I didn't have a car, so I used the Vinehopper, which is a hop-on, hop-off service between wine farms, and there are several different routes. I tasted at Beyerskloof, Simonsig, Delheim, Remhoogte, and L'Avenir. This route also includes Warwick, but unfortunately, there isn't time to do all six.
Beyerskloof specializes in Pinotage, including a rosé. Even their white blend is 33% Pinotage, with the rest being Chenin Blanc. They even affectionately called it "White Pinotage." Both bottles were refreshing and lively. My favorite was the Synergy Cape Blend 2020 made up of Pinotage, Cabernet Sauvignon, Merlot, Cinsault, Pinot Noir, and Shiraz. It spent 18 months in French oak and was full-bodied and lush.
I'd seen a couple of Simonsig wines around the Twin Cities before this trip, but I didn't know they made such a range, including Gewürztraminer and dessert wines. It was a warm, southern hemisphere day, so I went with the MCC flight. The Cuvée Royale Blanc de Blancs 2017 is 100% Chardonnay, spends 3 ½ years on the lees, and only the first press juice is used. It's full of citrus, apple, and bread notes. The "three Ps" were used for the Kaapse Vonkel Brut Rosé 2021: Pinotage, Pinot Noir, and Pinot Meunier. I wanted a full glass or two of this one! It's like a strawberry shortcake - fruity, creamy, and lively, all in one.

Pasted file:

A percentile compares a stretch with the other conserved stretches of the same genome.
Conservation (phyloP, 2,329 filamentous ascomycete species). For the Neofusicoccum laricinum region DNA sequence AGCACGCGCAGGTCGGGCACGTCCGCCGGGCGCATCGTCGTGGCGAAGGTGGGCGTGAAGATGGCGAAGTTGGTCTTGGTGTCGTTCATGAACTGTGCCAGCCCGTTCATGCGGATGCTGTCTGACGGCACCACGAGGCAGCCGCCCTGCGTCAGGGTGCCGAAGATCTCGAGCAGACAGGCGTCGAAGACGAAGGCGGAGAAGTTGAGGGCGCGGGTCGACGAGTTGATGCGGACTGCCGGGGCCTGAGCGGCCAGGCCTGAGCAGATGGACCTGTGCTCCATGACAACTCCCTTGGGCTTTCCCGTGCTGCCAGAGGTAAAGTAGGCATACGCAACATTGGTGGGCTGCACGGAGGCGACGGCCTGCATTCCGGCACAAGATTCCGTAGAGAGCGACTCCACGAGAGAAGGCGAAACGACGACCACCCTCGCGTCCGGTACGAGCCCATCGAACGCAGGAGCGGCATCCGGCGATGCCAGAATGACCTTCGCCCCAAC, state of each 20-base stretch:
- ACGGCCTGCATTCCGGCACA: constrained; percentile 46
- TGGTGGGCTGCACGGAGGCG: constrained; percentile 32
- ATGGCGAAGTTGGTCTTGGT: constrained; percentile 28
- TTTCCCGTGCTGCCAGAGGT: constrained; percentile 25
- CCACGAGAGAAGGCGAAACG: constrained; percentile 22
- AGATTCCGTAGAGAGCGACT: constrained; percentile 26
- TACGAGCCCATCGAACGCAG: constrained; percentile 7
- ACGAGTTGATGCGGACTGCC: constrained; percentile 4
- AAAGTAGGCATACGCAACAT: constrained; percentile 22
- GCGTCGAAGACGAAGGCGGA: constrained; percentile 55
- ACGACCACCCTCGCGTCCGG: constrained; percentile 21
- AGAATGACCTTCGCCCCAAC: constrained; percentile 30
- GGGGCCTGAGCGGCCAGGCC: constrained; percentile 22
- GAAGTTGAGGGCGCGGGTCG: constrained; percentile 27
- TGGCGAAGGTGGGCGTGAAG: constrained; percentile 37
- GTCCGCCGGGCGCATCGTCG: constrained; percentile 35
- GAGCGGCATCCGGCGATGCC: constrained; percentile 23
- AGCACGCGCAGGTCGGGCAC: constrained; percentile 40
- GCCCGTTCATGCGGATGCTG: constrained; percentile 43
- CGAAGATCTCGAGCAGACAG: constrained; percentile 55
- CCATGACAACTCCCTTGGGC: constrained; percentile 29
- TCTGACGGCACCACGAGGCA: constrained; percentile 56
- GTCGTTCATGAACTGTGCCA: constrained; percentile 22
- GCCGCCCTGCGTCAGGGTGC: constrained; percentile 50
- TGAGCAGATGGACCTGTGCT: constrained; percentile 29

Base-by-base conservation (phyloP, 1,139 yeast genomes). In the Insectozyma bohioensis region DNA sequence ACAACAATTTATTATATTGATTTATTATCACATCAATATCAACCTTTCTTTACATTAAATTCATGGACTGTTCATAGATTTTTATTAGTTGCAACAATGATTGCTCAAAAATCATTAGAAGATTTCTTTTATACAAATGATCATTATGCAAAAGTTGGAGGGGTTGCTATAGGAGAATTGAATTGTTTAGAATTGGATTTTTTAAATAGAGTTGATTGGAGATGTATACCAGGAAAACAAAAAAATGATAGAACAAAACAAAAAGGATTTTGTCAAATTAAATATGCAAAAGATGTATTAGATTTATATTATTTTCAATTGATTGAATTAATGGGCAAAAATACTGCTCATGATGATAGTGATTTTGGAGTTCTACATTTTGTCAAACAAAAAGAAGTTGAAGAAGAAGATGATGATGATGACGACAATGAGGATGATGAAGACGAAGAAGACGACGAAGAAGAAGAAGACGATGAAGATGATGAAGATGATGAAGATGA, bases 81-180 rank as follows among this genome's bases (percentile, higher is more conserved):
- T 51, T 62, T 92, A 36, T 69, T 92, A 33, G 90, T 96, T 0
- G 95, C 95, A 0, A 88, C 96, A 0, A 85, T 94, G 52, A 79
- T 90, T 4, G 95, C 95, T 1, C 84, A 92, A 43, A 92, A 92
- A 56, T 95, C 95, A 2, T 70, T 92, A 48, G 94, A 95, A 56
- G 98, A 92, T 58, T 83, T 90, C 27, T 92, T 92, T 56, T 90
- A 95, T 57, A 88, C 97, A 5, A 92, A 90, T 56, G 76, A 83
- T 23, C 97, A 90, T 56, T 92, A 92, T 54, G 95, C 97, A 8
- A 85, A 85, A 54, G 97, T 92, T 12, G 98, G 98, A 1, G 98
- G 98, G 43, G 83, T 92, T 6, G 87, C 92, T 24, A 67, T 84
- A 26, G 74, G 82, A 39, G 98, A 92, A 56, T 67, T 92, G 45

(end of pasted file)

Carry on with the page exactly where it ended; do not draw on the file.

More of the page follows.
Delheim has a full-on restaurant, so a lot of people stop for lunch here. Decanter Magazine and Tim Atkins, MW rate several of the their wines very highly, and I agree with them about the Wild Ferment Chenin Blanc and the Cabernet Sauvignon. Oak was used delicately on both of these wines - just enough. They offered reasonably-priced shipping to the US, but the bottle prices reflected the US market. If you have enough room in your checked luggage, just buy them at the winery price and take them with you.
I was really looking forward to visiting Remhoogte. Many years ago, I had their Merlot in a Washington DC restaurant and was quite taken with it. At the time, it was not sold in Minnesota, so the following year when I went back to visit the same friends in DC, I found it in a local wine shop. And now, here I was at the winery! The setting is beautiful, overlooking mountains, vineyards, a small lake, and wildlife. This time, I got to try two Cabernets, a Syrah, a Chenin Blanc, and a Riesling. The quality was as I remembered, and I was delighted to see that they make an orange/amber wine too!
The last stop was L'Avenir, a winery started by French immigrants. When most people think of South Africa, they think of Dutch and British colonization, but many people fled France in the 19th century because of religious persecution, and they brought vine cuttings and winemaking knowledge with them. L'Avenir makes Chenin Blanc, Pinotage, Merlot, and MCC. The setting there is also lovely with a huge yard you can chill out in and watch the sun go down over the mountains.
Other wine routes nearby include Paarl, Franschhoek, Elgin, and Robertson. There is so much to see and do in this amazing place. I didn't even scratch the surface!